Updated: 19 hours ago
"The only thing worse than cutting your lawn, is having to cut someone else's lawn"
No week would be complete without someone asking this question. I like to make my answer simple:
It is the Landlord's job.
With that out of the way, and for those of you who would like a more thorough explanation, there are two sections of the Ontario Residential Tenancies Act that matter most here, first is at s20(1)
A landlord is responsible for providing and maintaining a residential complex, including the rental units in it, in a good state of repair and fit for habitation and for complying with health, safety, housing and maintenance standards.
Second is s4(1), which says,
Subject to subsection 12.1 (11) and section 194, a provision in a tenancy agreement that is inconsistent with this Act or the regulations is void.
In the leading case on point, Montgomery v Van, 2009 ONCA 808 the Ontario Court of Appeal found that any valid agreement to provide maintenance between the landlord and tenant must be a "severable" agreement. This means, if you include it as a term of the lease, it will fail because that term will contradict the Residential Tenancies Act. The agreement to maintain the property must be able to stand alone, as its own enforceable contract, separate from the lease.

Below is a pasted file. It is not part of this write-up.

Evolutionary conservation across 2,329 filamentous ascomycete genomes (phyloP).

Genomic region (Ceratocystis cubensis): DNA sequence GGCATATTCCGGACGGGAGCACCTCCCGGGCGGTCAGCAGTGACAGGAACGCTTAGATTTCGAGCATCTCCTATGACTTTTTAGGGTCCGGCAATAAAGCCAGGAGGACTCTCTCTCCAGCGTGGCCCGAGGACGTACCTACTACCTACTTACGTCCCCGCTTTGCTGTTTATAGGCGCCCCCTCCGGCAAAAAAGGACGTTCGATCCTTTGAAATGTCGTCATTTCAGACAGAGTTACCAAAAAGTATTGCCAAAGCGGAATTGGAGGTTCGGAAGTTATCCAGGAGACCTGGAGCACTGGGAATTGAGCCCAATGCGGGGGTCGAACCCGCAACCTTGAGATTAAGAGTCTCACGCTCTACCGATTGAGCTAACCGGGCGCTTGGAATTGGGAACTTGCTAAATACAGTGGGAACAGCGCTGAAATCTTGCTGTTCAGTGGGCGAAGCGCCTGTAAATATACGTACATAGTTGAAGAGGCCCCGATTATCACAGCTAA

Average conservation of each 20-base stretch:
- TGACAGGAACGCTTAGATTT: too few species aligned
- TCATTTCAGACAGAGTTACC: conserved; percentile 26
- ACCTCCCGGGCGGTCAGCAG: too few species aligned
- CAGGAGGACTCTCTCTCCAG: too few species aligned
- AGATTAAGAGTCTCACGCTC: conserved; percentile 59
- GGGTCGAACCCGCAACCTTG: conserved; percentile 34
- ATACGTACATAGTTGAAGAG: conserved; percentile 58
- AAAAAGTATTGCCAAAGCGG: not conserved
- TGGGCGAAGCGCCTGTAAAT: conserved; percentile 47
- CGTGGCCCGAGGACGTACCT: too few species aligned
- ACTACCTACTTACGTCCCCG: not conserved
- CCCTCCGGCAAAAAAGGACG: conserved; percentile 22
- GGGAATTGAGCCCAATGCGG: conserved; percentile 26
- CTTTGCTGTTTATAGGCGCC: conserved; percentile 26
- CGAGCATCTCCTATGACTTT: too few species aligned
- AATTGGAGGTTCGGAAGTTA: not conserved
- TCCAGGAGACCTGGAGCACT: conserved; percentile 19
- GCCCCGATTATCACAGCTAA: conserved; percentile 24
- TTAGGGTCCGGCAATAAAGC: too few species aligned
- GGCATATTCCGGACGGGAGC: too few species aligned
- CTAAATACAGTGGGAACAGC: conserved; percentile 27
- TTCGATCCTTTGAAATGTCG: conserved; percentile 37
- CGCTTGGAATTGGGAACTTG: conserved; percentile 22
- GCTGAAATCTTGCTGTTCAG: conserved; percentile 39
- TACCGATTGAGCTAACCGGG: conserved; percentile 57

An example of a successful agreement would be if the tenant signed a 12 month lease, and in a second agreement, the landlord and tenant agree that for $100/month, the tenant will care for the outdoor maintenance of the property for the next 12 months. This would then create two separate payment obligations, where the tenant will owe the full value of the rent, and the landlord will have to pay the tenant for performing the maintenance.
As always, remember that this blog should not be taken as legal advice and is no substitute for a consult about your specific facts. Do you have questions? Click here to contact Jon today.